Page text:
flame petted out from the darkness.
Then the hidden enemy got into
action.
But his shots went wild , for the
crafty man-hunter never staid in

t
3i
:
I
5
j '

14, urges the stock argument against
American participation in European
councils, he commits a stock fallacy:
which I crave leave to try to expose.,
His position seems to be that, since
Europe has quite failed to reform her-,
self, she is entitled to no assistance
from us. It sounds beautifully, simple.
But the truth is that the "Europe" of
which L. D. B. conceives does not ex-
ist. Europe is not a separate coun-
try, but a bundle of countries, caught
up in a bad competitive habit and a
bad psychology of fear. Concerning
such a Europe, we have two things to
remember:
(1) The common traits of nations
behaving as European nations are in-
doced by fear to behave, cannot by
any honest intelligence be deemed the
same as a deliberate choice of con-
duct by a single state. To make these
superior generalization about "Eu-
rope," as if Europe were one nation
subject to a single evil political sys-!
tem of its choice, is merey to stulify
oneself. One must, of course, allow
any American citizen to do to himself
what he thinks appropriate; but I do
object to his vote being used through
the great American demagogue to
stulify the Americanr nation.
(2) The problems now on tapis be-!
fore these European councils despised
of L. p. B., are American problems, in
the sense that they are world prob-
lems. When at the 24th meeting of
the Council of the of the League of
Nations, in April. the prime minister
of Sweden and the British representa-
tive brought up the question of the
decree restricting speech and assem-
bly in the Saar Valley, it is to our
shame that no American was present
to support them in a stand for prac-
tical liberalism. But it will also be
to our disadvantage; for the Saar Val-
ley is a potential center of a new
world conflict certain to involve us.
The more fools we, not- to see that
peace is kept. When at the Fourth
Assembly of the League, to meet Sep-
tember 3, 52 nations discuss the in-
terpretation of the Hague Opium Con-
vention, how 'shall we explain the ab-
scence of- American delegates, to up-
hold the view for which we sto'od at
Geneva and to which the humanitar-
ian sentiment of this country is so
deeply committed?
European liberals are plunging
themselves heart and soul into the
effort to force a right solution of
these questions. Without our help
perhaps they will not succeed. ' So
long as we stay comfortably out of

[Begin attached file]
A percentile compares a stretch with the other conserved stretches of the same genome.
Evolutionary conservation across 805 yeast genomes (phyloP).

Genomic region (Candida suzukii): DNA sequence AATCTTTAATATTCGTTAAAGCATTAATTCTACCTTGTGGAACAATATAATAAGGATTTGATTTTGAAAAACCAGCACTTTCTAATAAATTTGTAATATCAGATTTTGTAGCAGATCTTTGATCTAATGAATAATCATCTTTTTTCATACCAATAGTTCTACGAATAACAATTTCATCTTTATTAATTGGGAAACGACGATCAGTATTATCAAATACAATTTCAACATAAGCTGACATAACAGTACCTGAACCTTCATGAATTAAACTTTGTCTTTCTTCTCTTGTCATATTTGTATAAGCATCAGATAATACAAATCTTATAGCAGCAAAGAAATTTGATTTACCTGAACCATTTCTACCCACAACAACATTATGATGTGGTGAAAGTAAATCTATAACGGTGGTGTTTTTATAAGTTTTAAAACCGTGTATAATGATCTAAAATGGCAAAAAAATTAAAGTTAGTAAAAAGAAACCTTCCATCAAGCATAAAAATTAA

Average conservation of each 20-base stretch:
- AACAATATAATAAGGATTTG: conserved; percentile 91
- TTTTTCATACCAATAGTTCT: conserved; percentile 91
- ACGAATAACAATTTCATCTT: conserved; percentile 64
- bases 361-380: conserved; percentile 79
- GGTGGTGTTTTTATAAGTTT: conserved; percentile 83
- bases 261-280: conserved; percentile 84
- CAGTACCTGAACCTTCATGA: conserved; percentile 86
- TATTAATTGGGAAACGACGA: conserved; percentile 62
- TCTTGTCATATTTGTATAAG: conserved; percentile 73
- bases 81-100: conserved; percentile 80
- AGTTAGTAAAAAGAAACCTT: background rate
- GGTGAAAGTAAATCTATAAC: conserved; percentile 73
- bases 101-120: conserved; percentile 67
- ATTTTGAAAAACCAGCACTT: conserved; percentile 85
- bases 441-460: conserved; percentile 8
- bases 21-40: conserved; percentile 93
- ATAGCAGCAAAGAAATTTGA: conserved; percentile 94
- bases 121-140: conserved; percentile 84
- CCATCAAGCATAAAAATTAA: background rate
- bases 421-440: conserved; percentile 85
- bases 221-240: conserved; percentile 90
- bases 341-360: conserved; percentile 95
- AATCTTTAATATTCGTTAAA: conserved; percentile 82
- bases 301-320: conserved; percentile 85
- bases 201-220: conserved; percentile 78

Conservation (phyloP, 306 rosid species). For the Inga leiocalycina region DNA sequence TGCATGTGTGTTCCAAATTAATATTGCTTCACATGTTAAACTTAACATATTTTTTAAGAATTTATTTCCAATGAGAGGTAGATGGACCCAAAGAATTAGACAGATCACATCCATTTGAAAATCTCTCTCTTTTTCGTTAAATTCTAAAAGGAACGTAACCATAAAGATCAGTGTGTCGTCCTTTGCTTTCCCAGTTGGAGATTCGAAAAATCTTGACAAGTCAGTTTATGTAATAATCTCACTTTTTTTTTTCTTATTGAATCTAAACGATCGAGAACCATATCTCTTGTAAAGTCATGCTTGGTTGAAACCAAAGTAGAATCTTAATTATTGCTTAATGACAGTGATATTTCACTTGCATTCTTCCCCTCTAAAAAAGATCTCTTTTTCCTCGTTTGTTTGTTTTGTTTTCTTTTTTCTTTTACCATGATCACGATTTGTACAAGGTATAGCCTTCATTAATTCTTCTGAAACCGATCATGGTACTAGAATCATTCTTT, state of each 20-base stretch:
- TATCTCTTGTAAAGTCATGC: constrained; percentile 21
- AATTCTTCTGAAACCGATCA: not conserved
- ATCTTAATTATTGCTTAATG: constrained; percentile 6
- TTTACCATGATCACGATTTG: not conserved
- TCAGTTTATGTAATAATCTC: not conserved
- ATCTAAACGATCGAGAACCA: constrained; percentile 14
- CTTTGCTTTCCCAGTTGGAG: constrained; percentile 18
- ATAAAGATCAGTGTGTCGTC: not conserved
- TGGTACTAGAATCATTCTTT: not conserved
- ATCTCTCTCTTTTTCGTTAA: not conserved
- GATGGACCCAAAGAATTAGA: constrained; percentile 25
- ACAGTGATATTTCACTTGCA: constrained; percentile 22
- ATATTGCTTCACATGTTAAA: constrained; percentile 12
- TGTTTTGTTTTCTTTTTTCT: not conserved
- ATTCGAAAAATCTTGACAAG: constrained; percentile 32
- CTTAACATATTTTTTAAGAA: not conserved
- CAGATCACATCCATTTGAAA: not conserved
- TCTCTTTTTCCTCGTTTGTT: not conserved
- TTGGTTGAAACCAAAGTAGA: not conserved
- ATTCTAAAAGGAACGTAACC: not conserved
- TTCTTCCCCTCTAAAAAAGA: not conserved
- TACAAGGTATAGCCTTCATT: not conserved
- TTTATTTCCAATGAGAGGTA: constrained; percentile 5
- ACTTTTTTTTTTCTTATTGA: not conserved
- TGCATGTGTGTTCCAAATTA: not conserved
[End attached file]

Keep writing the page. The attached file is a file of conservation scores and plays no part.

the zone of toil and danger, and
cavil idly at details of the Covenant,
and plume ourselves upon our pure-
ly fortuitous prosperity, the problems
of Europe will perhaps rear themselv-
es higher, a monument to the folly
and stupidity of America. What L.
D. B. might do, is to help shake this
country out of it!
RALPH M. CARSON.
EDITORIAL COMMENT
CURWOOD, T,HE MILKIAN
(Detroit Saturday Night)

Communications have bee nre-
ceived in The Daily offices which
bear no signature. The atten-
tion of writers is called to the
paragraph in the editorial page
heading relative to communica-
tions. All letters to the editor
which are unsigned or -which
bear only initials will not be
printed.

1I 4
'I}I{
, ,
777 }}Ir1
I.
L k

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707 N.

Remember "Jimmie the 'adtaker's"
number-960.-Adv.
Patronrize The Daily advertisers.
SUPERFLUOUS
FACIAL HAIRS
Removed Permanently by
3ELEcTrR OLYSIS
Electro-Cosmetic Service
- 224 Nickel's Arcade
-s--

i _ ' " -

Othe work nOw that must
be done on your furnace
before cold weather sets in. Be
sure that you get quality work
rather than a cheap price.
Cheap prices are often indica-
tive of poor work. Consult us
before ,you have your, repair
work dohe. We guarantee you

StoddardH A IR
SPOPPE
Ve make -up hair goods
to order--
Pomps, Side Waves, Curls
and Switches
Bring- in your combings or

HOME

VISIT histor ic
(COR. CHICAGO AND MONROE PIKES
Gatelvay toirsh Hills E
CHA'CKf N DINNIR ; ETC

STUDENTS'Y

409 East

Ie

11

a'

W EWISH to announce
to the general public
that we are keeping open
this summer. We solicit
your patronage.

II

quality work

In, - --p I7 -
at a fair price.

cut hair.
UNIVERSITY AVENUE

SALADS

4.

Schenker s Hardware
213£ West Liberty

f

TUTLE'S ROOM LUNCH
Maynard Street

'I

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_ . .. . ..
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avoid it.
If the- cooperation of police in the
Rhur can be taken as significent of the
attitude of the people, there is bound
to be some marked alteration in the
relationship between France and Ger-
many' in the near future. We have
to watch and wait!
New York to Bagdad
tomoble line from Haifa across the'
The establishment of a proposed au-